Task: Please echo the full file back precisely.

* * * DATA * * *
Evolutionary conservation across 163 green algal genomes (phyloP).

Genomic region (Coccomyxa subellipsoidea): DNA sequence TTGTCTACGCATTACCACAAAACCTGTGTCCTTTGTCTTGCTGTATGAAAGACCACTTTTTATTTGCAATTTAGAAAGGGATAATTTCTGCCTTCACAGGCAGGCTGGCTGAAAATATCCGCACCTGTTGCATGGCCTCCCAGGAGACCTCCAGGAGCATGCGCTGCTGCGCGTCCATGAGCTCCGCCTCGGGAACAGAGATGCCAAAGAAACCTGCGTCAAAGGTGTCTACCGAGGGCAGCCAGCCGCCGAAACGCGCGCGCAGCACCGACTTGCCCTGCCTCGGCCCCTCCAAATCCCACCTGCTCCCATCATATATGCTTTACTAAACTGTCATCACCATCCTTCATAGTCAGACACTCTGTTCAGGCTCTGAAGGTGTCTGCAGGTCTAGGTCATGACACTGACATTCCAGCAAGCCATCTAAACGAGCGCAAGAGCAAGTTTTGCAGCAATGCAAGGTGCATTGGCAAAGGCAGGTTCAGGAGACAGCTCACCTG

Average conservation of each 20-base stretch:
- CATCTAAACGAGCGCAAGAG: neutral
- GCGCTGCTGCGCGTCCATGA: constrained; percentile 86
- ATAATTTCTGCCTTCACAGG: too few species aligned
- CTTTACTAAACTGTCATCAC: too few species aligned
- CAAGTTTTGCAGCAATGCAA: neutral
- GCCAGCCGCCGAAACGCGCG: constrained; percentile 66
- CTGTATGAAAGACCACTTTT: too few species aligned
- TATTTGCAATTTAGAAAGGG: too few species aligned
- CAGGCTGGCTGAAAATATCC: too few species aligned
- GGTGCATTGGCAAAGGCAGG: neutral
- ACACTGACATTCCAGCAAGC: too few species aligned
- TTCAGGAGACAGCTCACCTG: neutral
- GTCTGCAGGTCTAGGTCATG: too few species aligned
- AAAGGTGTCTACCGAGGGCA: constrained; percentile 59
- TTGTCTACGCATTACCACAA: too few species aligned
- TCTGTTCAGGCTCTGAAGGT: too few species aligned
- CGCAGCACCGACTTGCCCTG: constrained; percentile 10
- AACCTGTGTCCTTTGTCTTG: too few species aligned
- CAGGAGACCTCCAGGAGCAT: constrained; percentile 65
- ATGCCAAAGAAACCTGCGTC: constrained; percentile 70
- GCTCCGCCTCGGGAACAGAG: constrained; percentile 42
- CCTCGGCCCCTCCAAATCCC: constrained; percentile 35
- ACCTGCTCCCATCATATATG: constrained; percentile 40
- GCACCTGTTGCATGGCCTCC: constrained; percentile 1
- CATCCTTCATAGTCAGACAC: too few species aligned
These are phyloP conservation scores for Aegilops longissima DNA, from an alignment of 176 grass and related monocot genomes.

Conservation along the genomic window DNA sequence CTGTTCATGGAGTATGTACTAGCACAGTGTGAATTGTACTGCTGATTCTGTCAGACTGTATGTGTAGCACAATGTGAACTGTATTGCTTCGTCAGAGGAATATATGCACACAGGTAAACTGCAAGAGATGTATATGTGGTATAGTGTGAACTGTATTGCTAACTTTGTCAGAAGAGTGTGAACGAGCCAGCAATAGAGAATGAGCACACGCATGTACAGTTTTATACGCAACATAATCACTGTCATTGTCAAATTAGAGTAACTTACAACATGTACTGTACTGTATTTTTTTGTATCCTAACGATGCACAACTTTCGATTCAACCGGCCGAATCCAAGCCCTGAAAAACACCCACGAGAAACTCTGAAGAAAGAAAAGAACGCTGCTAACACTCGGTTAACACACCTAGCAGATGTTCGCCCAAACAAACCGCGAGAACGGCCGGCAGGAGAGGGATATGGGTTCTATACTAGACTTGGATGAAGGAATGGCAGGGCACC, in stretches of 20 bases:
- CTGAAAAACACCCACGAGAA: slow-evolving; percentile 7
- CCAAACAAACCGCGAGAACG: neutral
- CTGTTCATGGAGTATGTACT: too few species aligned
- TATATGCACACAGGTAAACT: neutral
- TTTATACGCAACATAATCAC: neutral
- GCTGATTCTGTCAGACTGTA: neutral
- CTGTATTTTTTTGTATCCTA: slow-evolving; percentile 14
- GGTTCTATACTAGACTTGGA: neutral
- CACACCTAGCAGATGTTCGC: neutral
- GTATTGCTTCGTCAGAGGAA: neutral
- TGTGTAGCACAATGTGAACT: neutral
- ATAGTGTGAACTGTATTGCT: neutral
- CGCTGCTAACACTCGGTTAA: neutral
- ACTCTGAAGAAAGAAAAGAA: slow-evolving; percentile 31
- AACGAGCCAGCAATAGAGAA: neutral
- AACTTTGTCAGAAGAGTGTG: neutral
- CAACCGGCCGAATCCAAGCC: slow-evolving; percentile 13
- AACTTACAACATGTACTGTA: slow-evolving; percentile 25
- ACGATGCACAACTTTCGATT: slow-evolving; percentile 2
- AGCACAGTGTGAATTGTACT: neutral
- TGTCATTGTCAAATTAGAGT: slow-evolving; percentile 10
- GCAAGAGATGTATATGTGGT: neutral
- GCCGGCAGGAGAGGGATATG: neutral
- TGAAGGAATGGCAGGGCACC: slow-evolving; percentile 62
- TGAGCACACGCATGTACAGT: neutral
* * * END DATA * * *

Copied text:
Evolutionary conservation across 163 green algal genomes (phyloP).

Genomic region (Coccomyxa subellipsoidea): DNA sequence TTGTCTACGCATTACCACAAAACCTGTGTCCTTTGTCTTGCTGTATGAAAGACCACTTTTTATTTGCAATTTAGAAAGGGATAATTTCTGCCTTCACAGGCAGGCTGGCTGAAAATATCCGCACCTGTTGCATGGCCTCCCAGGAGACCTCCAGGAGCATGCGCTGCTGCGCGTCCATGAGCTCCGCCTCGGGAACAGAGATGCCAAAGAAACCTGCGTCAAAGGTGTCTACCGAGGGCAGCCAGCCGCCGAAACGCGCGCGCAGCACCGACTTGCCCTGCCTCGGCCCCTCCAAATCCCACCTGCTCCCATCATATATGCTTTACTAAACTGTCATCACCATCCTTCATAGTCAGACACTCTGTTCAGGCTCTGAAGGTGTCTGCAGGTCTAGGTCATGACACTGACATTCCAGCAAGCCATCTAAACGAGCGCAAGAGCAAGTTTTGCAGCAATGCAAGGTGCATTGGCAAAGGCAGGTTCAGGAGACAGCTCACCTG

Average conservation of each 20-base stretch:
- CATCTAAACGAGCGCAAGAG: neutral
- GCGCTGCTGCGCGTCCATGA: constrained; percentile 86
- ATAATTTCTGCCTTCACAGG: too few species aligned
- CTTTACTAAACTGTCATCAC: too few species aligned
- CAAGTTTTGCAGCAATGCAA: neutral
- GCCAGCCGCCGAAACGCGCG: constrained; percentile 66
- CTGTATGAAAGACCACTTTT: too few species aligned
- TATTTGCAATTTAGAAAGGG: too few species aligned
- CAGGCTGGCTGAAAATATCC: too few species aligned
- GGTGCATTGGCAAAGGCAGG: neutral
- ACACTGACATTCCAGCAAGC: too few species aligned
- TTCAGGAGACAGCTCACCTG: neutral
- GTCTGCAGGTCTAGGTCATG: too few species aligned
- AAAGGTGTCTACCGAGGGCA: constrained; percentile 59
- TTGTCTACGCATTACCACAA: too few species aligned
- TCTGTTCAGGCTCTGAAGGT: too few species aligned
- CGCAGCACCGACTTGCCCTG: constrained; percentile 10
- AACCTGTGTCCTTTGTCTTG: too few species aligned
- CAGGAGACCTCCAGGAGCAT: constrained; percentile 65
- ATGCCAAAGAAACCTGCGTC: constrained; percentile 70
- GCTCCGCCTCGGGAACAGAG: constrained; percentile 42
- CCTCGGCCCCTCCAAATCCC: constrained; percentile 35
- ACCTGCTCCCATCATATATG: constrained; percentile 40
- GCACCTGTTGCATGGCCTCC: constrained; percentile 1
- CATCCTTCATAGTCAGACAC: too few species aligned
These are phyloP conservation scores for Aegilops longissima DNA, from an alignment of 176 grass and related monocot genomes.

Conservation along the genomic window DNA sequence CTGTTCATGGAGTATGTACTAGCACAGTGTGAATTGTACTGCTGATTCTGTCAGACTGTATGTGTAGCACAATGTGAACTGTATTGCTTCGTCAGAGGAATATATGCACACAGGTAAACTGCAAGAGATGTATATGTGGTATAGTGTGAACTGTATTGCTAACTTTGTCAGAAGAGTGTGAACGAGCCAGCAATAGAGAATGAGCACACGCATGTACAGTTTTATACGCAACATAATCACTGTCATTGTCAAATTAGAGTAACTTACAACATGTACTGTACTGTATTTTTTTGTATCCTAACGATGCACAACTTTCGATTCAACCGGCCGAATCCAAGCCCTGAAAAACACCCACGAGAAACTCTGAAGAAAGAAAAGAACGCTGCTAACACTCGGTTAACACACCTAGCAGATGTTCGCCCAAACAAACCGCGAGAACGGCCGGCAGGAGAGGGATATGGGTTCTATACTAGACTTGGATGAAGGAATGGCAGGGCACC, in stretches of 20 bases:
- CTGAAAAACACCCACGAGAA: slow-evolving; percentile 7
- CCAAACAAACCGCGAGAACG: neutral
- CTGTTCATGGAGTATGTACT: too few species aligned
- TATATGCACACAGGTAAACT: neutral
- TTTATACGCAACATAATCAC: neutral
- GCTGATTCTGTCAGACTGTA: neutral
- CTGTATTTTTTTGTATCCTA: slow-evolving; percentile 14
- GGTTCTATACTAGACTTGGA: neutral
- CACACCTAGCAGATGTTCGC: neutral
- GTATTGCTTCGTCAGAGGAA: neutral
- TGTGTAGCACAATGTGAACT: neutral
- ATAGTGTGAACTGTATTGCT: neutral
- CGCTGCTAACACTCGGTTAA: neutral
- ACTCTGAAGAAAGAAAAGAA: slow-evolving; percentile 31
- AACGAGCCAGCAATAGAGAA: neutral
- AACTTTGTCAGAAGAGTGTG: neutral
- CAACCGGCCGAATCCAAGCC: slow-evolving; percentile 13
- AACTTACAACATGTACTGTA: slow-evolving; percentile 25
- ACGATGCACAACTTTCGATT: slow-evolving; percentile 2
- AGCACAGTGTGAATTGTACT: neutral
- TGTCATTGTCAAATTAGAGT: slow-evolving; percentile 10
- GCAAGAGATGTATATGTGGT: neutral
- GCCGGCAGGAGAGGGATATG: neutral
- TGAAGGAATGGCAGGGCACC: slow-evolving; percentile 62
- TGAGCACACGCATGTACAGT: neutral